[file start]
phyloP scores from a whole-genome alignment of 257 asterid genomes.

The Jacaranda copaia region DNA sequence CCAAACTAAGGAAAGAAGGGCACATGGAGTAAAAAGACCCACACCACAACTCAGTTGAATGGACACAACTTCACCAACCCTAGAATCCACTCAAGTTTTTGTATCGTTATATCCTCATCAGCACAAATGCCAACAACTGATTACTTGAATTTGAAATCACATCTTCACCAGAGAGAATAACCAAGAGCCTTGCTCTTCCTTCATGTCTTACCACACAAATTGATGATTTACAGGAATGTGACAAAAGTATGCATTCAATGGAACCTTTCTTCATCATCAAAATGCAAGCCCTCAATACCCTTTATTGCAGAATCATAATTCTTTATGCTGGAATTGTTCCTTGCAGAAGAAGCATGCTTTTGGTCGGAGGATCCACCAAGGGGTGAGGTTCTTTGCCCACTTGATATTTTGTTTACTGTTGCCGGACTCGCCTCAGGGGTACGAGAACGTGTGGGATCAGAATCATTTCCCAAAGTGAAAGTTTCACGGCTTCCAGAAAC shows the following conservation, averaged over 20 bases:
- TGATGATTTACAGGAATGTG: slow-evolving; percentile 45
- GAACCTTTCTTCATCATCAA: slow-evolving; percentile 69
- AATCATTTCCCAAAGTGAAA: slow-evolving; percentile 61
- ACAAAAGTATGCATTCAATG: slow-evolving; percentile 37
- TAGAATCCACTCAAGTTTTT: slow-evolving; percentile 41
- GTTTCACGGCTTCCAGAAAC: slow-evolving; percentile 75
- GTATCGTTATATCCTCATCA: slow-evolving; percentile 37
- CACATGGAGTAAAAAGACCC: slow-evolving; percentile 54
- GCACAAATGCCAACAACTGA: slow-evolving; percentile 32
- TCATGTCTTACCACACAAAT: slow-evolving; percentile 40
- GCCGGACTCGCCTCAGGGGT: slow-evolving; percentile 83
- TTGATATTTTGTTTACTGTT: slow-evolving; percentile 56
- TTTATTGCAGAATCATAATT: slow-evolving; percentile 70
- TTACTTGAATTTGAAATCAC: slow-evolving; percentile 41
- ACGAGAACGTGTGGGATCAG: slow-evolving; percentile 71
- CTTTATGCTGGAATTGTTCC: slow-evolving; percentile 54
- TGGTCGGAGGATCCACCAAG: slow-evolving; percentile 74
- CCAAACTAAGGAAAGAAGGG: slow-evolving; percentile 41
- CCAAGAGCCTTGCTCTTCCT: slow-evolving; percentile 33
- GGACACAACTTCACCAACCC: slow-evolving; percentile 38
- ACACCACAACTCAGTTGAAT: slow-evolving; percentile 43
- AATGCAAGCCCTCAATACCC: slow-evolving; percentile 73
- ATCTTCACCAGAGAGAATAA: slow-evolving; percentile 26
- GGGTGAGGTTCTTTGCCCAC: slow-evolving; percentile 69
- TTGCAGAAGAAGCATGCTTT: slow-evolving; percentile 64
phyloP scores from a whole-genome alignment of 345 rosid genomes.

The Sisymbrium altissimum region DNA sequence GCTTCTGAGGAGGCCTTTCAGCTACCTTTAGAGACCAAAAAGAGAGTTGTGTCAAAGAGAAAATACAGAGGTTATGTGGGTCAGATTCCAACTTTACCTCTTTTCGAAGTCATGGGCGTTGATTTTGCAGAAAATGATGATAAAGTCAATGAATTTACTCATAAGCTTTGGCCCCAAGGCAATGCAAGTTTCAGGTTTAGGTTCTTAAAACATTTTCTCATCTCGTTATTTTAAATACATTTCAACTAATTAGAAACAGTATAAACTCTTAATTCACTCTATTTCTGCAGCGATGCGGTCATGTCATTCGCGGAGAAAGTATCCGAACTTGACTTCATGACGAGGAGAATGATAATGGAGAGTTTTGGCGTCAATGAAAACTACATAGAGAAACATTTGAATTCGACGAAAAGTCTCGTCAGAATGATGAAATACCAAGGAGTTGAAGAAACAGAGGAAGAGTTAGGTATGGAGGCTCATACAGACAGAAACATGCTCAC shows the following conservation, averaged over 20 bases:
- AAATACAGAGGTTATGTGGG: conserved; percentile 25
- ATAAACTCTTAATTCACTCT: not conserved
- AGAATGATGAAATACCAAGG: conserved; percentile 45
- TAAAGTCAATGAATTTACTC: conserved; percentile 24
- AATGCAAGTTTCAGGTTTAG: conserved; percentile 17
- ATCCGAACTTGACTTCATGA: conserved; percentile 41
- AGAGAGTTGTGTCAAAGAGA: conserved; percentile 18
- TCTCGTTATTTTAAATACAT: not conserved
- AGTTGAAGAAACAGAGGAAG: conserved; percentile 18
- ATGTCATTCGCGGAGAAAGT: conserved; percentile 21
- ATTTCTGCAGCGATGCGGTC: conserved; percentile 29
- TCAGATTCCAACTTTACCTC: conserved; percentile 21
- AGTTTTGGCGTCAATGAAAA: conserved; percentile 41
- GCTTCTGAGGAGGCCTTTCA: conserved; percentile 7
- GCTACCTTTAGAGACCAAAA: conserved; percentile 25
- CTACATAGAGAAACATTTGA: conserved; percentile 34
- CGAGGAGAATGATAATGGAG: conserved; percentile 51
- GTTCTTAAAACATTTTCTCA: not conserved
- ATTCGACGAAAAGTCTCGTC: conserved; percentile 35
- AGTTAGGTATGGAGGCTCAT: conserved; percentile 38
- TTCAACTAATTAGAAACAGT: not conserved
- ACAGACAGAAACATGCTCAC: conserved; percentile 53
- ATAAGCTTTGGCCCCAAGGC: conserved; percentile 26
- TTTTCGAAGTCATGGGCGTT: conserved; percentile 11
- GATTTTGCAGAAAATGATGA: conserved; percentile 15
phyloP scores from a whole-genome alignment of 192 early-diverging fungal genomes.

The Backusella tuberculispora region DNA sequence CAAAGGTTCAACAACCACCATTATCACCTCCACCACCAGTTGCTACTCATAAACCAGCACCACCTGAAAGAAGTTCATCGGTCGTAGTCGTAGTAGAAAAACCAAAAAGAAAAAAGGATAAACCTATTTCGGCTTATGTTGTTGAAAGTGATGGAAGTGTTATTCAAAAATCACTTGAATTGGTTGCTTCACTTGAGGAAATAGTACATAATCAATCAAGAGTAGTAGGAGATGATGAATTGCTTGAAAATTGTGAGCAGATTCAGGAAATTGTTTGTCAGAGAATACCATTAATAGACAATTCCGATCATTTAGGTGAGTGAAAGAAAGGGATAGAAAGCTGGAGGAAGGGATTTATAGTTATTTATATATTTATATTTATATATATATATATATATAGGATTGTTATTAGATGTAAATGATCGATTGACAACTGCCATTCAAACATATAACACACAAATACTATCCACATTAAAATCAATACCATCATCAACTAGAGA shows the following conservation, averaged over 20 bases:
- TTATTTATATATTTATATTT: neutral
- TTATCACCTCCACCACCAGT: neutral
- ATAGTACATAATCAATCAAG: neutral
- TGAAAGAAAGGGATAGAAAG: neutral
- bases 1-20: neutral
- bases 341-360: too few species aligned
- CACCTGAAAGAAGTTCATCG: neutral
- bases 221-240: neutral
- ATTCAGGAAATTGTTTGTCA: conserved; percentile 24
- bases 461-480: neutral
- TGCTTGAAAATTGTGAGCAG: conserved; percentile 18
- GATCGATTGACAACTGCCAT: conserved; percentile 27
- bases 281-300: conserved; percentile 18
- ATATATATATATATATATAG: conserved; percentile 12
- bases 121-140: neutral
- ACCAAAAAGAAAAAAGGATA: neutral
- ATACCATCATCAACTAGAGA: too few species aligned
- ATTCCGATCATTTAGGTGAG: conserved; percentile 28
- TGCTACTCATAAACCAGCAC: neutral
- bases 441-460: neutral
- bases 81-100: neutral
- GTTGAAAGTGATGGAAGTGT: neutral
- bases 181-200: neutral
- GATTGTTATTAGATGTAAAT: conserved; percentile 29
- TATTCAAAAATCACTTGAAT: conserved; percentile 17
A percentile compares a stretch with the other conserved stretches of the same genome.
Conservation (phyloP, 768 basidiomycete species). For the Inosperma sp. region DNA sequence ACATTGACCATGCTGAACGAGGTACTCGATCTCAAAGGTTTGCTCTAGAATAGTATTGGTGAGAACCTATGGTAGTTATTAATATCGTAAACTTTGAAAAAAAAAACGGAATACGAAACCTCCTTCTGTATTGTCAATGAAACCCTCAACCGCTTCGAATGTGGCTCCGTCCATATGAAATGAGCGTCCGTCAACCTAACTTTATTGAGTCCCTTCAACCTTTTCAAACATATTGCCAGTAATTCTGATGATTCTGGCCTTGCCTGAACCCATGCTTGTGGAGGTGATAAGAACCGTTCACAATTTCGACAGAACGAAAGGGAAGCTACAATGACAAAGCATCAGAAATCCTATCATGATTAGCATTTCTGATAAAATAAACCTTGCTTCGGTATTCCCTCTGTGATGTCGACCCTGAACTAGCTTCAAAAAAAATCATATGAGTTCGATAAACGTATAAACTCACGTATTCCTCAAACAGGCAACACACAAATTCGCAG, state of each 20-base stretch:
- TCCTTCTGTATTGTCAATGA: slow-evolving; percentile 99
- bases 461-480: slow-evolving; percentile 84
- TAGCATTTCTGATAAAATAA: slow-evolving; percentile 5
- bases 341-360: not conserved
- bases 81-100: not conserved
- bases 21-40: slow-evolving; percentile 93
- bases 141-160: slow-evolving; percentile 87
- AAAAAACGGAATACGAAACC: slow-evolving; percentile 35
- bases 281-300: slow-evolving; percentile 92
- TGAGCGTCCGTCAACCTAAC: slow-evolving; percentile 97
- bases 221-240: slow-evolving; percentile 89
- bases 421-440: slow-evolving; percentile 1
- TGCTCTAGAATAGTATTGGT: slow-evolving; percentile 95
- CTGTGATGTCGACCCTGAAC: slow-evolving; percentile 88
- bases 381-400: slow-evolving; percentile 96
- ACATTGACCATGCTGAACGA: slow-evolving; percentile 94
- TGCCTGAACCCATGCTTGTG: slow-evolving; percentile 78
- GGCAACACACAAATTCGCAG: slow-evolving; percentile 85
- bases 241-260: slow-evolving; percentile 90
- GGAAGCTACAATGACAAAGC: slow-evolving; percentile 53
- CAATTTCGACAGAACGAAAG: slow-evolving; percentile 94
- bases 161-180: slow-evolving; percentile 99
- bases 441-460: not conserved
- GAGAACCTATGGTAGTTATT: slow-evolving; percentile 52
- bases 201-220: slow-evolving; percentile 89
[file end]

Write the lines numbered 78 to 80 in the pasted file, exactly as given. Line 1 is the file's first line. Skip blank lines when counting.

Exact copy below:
- GTTGAAAGTGATGGAAGTGT: neutral
- bases 181-200: neutral
- GATTGTTATTAGATGTAAAT: conserved; percentile 29